Superintendent Ed Croom’s final day on the job is this week. He will ride off into the sunset with a tidy nest egg, made all the wealthier by his bosses either because they didn’t know what they were doing or because Croom pulled one over on them.
After seven years at the helm of Johnston County’s school system, it seems a good time to review what our students have learned under Ed Croom’s tutelage.
• First, they learned it’s a good idea to shut people out. There’s apparently nothing to gain by being transparent. The Johnston County school system, more than any other we’ve seen across North Carolina, is a closed system unwelcoming of people who don’t sit in the classroom seats or who don’t work for the school system.
Under Croom, the school system has turned away the opportunity to educate its students about Native American culture. It has turned its back on special needs students whose parents dared advocate for their children. And it has, frankly, never been very welcoming of those who would like to let the public know what its students are learning.
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• Second, they have learned that society is all about getting as much for oneself as possible, regardless of who it impacts. Croom could cost the county over half a million dollars over the remainder of his lifetime. That’s part of the $137,000 or so he will earn each year for being retired. And, at age 50, Croom has plenty of time to hang his shingle as a consultant out for other school systems to take advantage of his services, for a fee of course.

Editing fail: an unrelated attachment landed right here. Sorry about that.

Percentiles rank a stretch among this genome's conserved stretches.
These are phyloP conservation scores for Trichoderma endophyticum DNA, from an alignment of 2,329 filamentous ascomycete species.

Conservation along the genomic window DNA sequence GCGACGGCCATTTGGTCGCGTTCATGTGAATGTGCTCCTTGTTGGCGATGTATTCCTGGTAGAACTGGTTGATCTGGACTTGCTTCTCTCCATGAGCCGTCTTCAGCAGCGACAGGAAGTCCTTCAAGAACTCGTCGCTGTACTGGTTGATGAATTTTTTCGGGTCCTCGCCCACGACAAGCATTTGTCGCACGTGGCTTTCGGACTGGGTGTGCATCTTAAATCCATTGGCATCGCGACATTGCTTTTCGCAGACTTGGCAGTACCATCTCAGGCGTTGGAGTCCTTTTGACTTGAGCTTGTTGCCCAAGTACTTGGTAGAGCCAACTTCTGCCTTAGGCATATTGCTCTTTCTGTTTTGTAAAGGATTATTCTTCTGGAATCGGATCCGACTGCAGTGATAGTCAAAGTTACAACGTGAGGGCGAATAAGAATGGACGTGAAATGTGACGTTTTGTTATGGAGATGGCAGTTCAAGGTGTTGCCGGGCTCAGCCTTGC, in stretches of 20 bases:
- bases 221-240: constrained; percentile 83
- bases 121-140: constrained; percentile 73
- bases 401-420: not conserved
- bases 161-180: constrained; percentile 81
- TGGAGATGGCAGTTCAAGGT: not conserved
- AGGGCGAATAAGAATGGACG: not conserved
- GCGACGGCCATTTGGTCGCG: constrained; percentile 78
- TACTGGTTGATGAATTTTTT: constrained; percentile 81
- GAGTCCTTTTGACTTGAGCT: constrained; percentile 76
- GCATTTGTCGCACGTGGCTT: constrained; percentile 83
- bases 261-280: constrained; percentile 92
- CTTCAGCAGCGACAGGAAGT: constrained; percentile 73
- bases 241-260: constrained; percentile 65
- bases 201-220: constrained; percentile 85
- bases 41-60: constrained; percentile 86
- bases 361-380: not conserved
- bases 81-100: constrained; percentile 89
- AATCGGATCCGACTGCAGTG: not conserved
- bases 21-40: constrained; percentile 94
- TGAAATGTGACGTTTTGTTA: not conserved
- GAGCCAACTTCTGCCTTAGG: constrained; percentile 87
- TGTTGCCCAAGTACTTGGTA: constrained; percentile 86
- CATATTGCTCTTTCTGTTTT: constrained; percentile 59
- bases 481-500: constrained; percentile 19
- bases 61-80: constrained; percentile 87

While we don’t begrudge anyone the opportunity to make as much money as they can, we do believe there is an important trust between public employees and the people they are hired to serve that requires the employee to give honest service in return for payment received. In this case, Croom wrangled extra money from the public he serves by taking advantage of the rules and getting friends in the General Assembly to bend the rules just for him. That’s not the kind of lesson we should be teaching our children.
• Third, they learned that half-truths are OK. Croom’s claim, commented on in this space last week, that he was proud of the school system’s transparency, flies in the face of the facts. The school system has ignored most requests for an explanation. And when they have released information, it has taken unreasonable effort on the part of those asking for the information to get it. It’s interesting to note that the State Treasurer’s office and the duped legislators who were suckered into this deal have been more forthcoming than Johnston County’s chief educator.
Perhaps it’s a good thing he won’t be teaching our children anything else.